The lawyers of prominent Al Jazeera Arabic journalist Ahmed Mansour met a German judge on Sunday to discuss his release, after he was detained at a German airport on Saturday evening en route to Qatar, following an Egyptian request for his arrest, according to the journalist's official Facebook page.
Mansour's defence team met with the judge on Sunday, followed by an interrogation session with Mansour himself, in order for the judge to make a final decision on his fate, according to the post.
"During the course of the day there will be several meetings and of course, at any time, there might also be a decision to set him free," Martin Steltner, a spokesman for the Berlin prosecutor's office, told the Associated Press.
In 2013, a Cairo criminal court sentenced Mansour and others to a 15 years jail in absentia for "holding a citizen captive for several days and torturing him", said a statement from the Egyptian interior ministry issued on Saturday evening.
Egyptian authorities have often accused Mansour's employer, Qatari owned pan-Arab TV news network Al-Jazeera, of being a mouthpiece of the now banned Muslim Brotherhood.
Mansour is also known for his affiliation to the Brotherhood.
The Arab and international criminal police department for public security in Egypt has been coordinating with the lawyer of the international cooperation bureau to bring Mansour back to Egypt, the interior ministry's statement read.
The department has been circulating the names of those convicted by Egyptian courts abroad, according to the statement.
"Mansour has been detained in Germany due to an international arrest warrant issued against him by Egyptian authorities," it said.
"The airport authorities detained me based on an Interpol order at the request of the Egyptian authorities, despite the fact that I informed them that the global police organisation has rejected Egypt's request, and that I have this document from Interpol to prove that I am not wanted on any charge," Mansour told Al Jazeera English in a video.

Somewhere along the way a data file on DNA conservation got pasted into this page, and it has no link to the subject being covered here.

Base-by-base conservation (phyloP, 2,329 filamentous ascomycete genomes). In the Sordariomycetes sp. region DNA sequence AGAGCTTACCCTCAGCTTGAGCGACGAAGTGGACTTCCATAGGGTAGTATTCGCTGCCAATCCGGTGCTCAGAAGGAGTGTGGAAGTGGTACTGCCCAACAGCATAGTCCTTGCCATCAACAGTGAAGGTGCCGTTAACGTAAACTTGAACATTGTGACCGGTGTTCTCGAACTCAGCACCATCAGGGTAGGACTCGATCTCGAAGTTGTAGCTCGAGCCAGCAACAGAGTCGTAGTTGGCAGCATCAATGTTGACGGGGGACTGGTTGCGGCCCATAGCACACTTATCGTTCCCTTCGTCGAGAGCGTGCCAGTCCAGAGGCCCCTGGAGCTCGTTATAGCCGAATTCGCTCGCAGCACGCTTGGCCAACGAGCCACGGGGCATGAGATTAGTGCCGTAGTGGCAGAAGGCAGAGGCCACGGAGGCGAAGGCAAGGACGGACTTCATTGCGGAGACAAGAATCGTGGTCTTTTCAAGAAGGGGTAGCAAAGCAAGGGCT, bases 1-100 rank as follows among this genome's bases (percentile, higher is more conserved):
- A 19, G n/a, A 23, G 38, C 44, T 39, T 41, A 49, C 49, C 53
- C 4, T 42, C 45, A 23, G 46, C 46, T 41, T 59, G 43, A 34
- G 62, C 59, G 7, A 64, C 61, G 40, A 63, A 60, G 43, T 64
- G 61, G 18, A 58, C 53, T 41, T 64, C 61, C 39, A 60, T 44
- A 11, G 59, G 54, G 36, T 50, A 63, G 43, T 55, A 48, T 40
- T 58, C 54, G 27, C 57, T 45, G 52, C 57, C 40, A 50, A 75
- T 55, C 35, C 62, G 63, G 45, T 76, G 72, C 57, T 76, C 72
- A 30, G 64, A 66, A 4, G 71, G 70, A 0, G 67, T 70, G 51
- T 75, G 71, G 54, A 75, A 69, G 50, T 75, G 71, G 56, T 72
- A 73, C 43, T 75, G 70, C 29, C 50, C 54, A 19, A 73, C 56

Mansour said that he will remain in custody until he stands in front of a German judge, and expected his release by Monday.
Al Jazeera have denounced the journalist's arrest.
"The crackdown on journalists by Egyptian authorities is well known," Mostefa Souag, acting head of the Al Jazeera Media Network said on Saturday, following the arrest. "Our network, as the Arab world's most-watched, has taken the brunt of this. Other countries must not allow themselves to be tools of this media oppression, least of all those that respect freedom of the media as does Germany."
Meik Gauer, a spokesman for the federal police in Berlin, told the Guardian that Mansour’s arrest came following an “international arrest warrant”.
“All countries that put out an international arrest warrant that is also valid in Germany go via the Bundeskriminalamt [federal criminal police office],” he said.
“The BKA then puts the arrest warrant into its system, so that the federal police at the border control also has access to it. Our contact is not Interpol, but the BKA – that is the central base where all documents for Germany are filed. I don’t know if Interpol had anything to do with it.”
At a protest in Berlin calling for Mansour's release on Sunday, protesters wore duct tape over their mouth in protest at the silencing of journalists.
In February, Al-Jazeera English journalist Peter Greste was released after 400 days in prison, while his colleagues Mohammed Fahmy and Baher Mohammed were released after spending more than a year in custody and are both facing retrial.